From Champaign to Washington
Founding and developing thriving electric and transportation companies was only an opening act for McKinley. In 1905, McKinley was elected as a Republican to the United States House of Representatives. He split his time between Champaign and his Washington home on Farragut Square blocks from the White House. He was described as an effective representative who shared a name with the slain former United States President William McKinley.
The Voters in east-central Illinois elected him to Congress seven times (1905-1913 and 1915-1921). He was mentioned as a possible candidate for Governor but instead ran for the United States Senate. He served one term (1921-1926). He lost a dirty campaign in 1926 to Frank Smith, whose seat was ultimately denied him by the Senate because of campaign violations. Just one month after the election, McKinley died of prostate cancer in Martinsville, Indiana. He was seventy years old.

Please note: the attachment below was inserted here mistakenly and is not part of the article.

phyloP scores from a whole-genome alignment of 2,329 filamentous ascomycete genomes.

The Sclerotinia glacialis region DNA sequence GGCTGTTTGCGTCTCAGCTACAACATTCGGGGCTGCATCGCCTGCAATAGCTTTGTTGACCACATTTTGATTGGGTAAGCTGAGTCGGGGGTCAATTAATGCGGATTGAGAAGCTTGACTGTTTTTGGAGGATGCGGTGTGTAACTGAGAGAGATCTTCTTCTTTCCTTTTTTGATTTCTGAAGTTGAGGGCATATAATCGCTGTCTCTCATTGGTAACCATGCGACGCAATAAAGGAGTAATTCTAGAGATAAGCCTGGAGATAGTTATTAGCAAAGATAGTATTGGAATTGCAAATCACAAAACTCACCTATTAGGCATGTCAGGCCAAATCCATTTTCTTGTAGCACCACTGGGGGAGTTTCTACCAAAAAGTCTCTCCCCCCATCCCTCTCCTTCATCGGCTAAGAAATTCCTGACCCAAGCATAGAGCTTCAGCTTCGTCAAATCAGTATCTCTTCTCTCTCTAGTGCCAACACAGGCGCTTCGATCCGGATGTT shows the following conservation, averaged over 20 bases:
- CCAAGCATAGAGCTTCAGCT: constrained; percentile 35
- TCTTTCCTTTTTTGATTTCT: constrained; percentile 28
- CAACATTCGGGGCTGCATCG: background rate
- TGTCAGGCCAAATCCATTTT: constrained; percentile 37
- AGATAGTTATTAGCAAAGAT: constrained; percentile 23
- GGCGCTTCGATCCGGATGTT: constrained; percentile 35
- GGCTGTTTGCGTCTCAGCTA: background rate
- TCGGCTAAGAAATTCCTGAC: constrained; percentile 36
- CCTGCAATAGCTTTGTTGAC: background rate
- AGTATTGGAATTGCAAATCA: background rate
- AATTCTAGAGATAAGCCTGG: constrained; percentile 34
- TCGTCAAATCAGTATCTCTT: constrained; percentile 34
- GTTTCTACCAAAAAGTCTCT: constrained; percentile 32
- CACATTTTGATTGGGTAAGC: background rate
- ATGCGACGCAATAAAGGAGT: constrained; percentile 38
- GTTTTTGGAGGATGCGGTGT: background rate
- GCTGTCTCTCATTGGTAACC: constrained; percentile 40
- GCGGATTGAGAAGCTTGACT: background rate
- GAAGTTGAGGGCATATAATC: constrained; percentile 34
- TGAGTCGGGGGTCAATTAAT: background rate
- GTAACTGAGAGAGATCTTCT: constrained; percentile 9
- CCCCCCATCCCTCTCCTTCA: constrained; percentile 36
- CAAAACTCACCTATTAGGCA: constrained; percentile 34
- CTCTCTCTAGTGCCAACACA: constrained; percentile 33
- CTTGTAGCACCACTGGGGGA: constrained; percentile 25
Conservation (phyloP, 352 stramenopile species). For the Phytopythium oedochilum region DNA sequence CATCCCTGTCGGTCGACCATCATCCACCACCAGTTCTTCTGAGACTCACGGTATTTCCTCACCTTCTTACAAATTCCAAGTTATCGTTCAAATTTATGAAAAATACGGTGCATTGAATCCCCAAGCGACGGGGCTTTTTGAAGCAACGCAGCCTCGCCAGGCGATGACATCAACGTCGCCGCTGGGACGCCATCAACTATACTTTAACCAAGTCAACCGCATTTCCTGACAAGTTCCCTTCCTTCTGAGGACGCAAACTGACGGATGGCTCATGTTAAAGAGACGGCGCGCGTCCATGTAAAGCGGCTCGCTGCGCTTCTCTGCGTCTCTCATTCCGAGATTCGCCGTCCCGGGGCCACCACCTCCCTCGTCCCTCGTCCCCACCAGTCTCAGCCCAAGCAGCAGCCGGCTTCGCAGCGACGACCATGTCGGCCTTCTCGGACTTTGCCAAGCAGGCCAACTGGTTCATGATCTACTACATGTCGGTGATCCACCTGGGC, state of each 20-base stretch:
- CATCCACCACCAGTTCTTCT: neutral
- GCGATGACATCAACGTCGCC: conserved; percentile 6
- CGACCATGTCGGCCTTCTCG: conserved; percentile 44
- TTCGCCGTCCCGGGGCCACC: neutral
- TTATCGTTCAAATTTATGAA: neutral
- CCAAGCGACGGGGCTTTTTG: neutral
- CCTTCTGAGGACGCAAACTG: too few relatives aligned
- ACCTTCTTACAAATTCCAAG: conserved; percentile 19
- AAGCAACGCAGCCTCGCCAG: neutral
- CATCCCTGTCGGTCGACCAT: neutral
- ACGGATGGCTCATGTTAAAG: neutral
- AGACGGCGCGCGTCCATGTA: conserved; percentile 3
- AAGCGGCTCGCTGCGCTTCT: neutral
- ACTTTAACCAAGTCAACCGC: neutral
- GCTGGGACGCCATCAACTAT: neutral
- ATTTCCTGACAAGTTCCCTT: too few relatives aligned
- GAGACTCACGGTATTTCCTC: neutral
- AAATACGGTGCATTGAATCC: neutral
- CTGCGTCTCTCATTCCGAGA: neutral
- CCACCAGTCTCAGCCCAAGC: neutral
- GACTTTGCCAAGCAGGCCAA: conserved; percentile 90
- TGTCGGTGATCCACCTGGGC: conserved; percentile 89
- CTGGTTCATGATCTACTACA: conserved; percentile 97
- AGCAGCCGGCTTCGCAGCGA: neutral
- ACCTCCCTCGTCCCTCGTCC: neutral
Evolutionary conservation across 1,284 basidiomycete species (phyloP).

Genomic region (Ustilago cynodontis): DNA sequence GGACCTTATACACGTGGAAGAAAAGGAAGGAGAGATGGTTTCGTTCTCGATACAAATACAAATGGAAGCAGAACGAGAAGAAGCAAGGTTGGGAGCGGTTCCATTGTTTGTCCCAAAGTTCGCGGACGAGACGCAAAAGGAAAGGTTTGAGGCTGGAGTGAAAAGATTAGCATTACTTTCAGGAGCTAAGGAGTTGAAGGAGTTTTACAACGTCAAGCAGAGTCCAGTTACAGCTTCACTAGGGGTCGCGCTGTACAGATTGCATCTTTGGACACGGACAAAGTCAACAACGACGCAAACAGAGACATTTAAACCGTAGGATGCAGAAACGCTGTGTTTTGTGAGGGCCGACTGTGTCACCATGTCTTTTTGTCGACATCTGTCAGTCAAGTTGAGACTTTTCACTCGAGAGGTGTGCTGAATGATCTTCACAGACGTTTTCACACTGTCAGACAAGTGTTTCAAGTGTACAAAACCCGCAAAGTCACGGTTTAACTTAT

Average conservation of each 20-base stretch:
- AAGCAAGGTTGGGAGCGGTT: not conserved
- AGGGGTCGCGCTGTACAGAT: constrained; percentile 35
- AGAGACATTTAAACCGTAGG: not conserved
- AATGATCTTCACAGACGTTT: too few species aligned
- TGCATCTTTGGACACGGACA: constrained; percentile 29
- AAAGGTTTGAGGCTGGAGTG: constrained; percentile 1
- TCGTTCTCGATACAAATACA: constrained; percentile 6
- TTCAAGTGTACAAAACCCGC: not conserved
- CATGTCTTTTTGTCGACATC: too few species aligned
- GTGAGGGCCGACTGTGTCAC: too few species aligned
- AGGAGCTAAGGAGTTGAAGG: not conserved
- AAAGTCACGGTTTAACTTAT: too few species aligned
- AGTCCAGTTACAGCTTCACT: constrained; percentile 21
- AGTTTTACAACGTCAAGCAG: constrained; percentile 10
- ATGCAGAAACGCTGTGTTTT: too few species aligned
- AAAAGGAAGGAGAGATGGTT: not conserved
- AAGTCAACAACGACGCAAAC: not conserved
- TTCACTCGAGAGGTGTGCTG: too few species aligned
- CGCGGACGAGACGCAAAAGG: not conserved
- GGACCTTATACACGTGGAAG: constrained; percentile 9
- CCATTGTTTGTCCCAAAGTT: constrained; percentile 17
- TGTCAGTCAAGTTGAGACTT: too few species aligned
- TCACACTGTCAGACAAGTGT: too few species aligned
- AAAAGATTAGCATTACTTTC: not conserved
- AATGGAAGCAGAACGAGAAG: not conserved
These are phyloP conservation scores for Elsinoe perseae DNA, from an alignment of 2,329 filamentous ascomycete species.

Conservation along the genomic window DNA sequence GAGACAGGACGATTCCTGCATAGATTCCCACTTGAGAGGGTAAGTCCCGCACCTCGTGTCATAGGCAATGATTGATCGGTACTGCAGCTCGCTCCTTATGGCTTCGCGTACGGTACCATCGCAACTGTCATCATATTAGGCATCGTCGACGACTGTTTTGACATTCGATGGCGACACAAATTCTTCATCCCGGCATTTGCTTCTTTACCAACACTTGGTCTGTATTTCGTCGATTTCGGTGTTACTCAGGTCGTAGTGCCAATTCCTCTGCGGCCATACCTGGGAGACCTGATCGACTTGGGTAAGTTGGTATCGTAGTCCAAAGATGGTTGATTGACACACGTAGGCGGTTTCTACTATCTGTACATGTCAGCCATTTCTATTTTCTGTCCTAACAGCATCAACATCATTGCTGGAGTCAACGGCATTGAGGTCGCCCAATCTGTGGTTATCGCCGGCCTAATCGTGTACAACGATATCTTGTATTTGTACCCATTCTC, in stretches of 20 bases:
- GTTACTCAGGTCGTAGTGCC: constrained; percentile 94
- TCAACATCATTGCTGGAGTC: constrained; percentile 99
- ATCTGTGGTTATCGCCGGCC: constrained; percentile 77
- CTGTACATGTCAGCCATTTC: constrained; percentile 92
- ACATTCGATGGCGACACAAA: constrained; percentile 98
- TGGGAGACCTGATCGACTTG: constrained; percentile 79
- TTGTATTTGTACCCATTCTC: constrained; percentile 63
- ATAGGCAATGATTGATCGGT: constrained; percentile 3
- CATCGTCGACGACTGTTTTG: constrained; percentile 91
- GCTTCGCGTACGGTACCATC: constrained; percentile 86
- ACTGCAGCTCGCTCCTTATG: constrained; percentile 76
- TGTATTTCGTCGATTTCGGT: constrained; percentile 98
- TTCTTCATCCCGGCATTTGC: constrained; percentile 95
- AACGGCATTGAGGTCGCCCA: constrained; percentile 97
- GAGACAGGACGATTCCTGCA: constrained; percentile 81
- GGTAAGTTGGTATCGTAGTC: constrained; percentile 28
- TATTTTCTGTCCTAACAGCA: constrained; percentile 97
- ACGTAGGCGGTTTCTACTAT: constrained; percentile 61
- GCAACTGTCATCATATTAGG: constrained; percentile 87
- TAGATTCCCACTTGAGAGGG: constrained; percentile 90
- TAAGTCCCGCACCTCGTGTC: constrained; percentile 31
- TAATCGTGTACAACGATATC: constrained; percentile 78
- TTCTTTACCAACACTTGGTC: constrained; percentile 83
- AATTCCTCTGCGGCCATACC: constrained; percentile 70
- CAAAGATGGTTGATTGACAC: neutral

McKinley won the United States Senate Primary on September 15, 1920, by a mere 11,400 votes over Frank Smith of Dwight. This election was the first national election in which women could vote after the ratification of the 19th amendment, and women are credited with delivering the election to McKinley.
Smith defeated McKinley in a brutal campaign years later after amassing a staggering $400,000 in campaign contributions, primarily from Chicago Traction owner Samuel Insull. However, the United States Senate refused to seat Smith over questions about his campaign. He was never seated in the Senate and resigned in 1928.